Theodore Roosevelt once famously said that comparison is the thief of joy, but in today’s world, it isn’t just the thief of joy — it has become the thief of everything.
It seems as if we’ve become obsessed with comparing our lives with others, and whether this makes us feel superior or inferior, neither serves a useful purpose.
Comparison doesn’t make you a better person, doesn’t improve your situation and doesn’t serve as motivation; instead it often adds to feelings of inadequacy, anxiety and inferiority.
Social media often paints a very unrealistic picture of health and happiness. There will always be someone else who is wealthier, smarter, prettier and slimmer than you; but there is only one you. It’s not who you are that holds you back; it’s who you think you’re not. Every minute you spend wishing you had someone else’s life is a minute spent wasting your own.
Here are a few useful tips on how to stop comparing yourself to others:
1. Admire over desire
You should learn to admire other people’s achievements without the need to question your own. Someone else’s success does not equate to your failure.
2. Compete less, appreciate more
There will always be occasions when comparison is appropriate, but we should spend more time counting our blessings. Most of us are very lucky to live the life we do.
3. Focus on your strengths
Rather than just focus on your perceived weaknesses, find time to celebrate your strengths. This will help boost your confidence and self-worth.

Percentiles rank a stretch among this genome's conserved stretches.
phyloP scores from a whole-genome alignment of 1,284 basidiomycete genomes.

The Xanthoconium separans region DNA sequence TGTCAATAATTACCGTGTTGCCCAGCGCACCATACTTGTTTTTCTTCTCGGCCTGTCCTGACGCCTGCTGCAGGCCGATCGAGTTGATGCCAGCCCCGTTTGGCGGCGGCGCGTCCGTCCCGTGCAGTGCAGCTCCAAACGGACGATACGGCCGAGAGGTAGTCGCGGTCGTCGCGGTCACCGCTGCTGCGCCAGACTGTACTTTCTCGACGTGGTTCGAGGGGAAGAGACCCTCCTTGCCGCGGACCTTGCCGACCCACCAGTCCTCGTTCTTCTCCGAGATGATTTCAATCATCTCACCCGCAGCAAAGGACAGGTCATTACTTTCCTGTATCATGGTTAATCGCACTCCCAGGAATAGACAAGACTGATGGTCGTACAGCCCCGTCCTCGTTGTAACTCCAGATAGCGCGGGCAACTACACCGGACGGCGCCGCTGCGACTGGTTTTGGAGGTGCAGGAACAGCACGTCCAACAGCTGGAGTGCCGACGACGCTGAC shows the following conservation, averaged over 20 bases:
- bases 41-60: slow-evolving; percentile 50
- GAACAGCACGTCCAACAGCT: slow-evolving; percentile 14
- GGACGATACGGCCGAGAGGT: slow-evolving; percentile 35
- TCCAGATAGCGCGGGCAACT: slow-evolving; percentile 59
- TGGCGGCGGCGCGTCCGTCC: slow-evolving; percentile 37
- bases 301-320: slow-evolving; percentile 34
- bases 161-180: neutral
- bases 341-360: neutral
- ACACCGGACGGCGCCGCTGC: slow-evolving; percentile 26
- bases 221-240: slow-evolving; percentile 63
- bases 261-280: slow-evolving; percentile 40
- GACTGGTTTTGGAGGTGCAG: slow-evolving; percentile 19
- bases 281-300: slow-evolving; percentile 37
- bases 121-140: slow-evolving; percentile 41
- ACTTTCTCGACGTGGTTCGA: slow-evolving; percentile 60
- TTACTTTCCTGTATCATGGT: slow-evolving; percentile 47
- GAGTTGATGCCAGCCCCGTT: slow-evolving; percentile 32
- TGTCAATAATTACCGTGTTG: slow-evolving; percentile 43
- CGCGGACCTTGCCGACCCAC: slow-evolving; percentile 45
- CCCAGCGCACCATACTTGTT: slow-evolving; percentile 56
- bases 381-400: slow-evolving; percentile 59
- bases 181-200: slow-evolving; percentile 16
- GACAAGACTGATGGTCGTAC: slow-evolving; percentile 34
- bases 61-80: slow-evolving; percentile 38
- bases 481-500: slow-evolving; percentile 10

4. Live your life on purpose
Be too busy watering your own grass to even notice if someone else’s is greener. You won’t be distracted by comparison if you are captivated by purpose.
5. Consider life as a journey
Everyone is at different stages in life, so be careful not to compare your beginning with someone else’s middle. And remember, your journey is a journey, it’s not a competition.
6. Be better, not bitter
Comparison with others can be motivational, but it is comparison with oneself that brings genuine improvement. If you continually compete with others, you become bitter; but if you continually compete with yourself, you become better. Strive to be the best version of you.
7. Fight the urge
As difficult as it is, try to limit your daily social media usage to a maximum of 30 minutes. The pain of discipline hurts a lot less than the pain of comparison.
8. Think that even salt looks like sugar
No one’s life is ever as perfect as their Instagram feed, so apply a BS filter when browsing social media. It never ceases to amaze me how much time and effort some people put into curating the perfect life on social media. Rather than fake it, go out and make it!
ABOUT THE AUTHOR
Douglas Driscoll is CEO of Starr Partners, and was named Industry Thought Leader of the Year at the Real Estate Business Awards 2016. Originally from the UK, Douglas is widely regarded as one of the industry’s preeminent thought leaders, and is lauded for his dynamic and pioneering approach.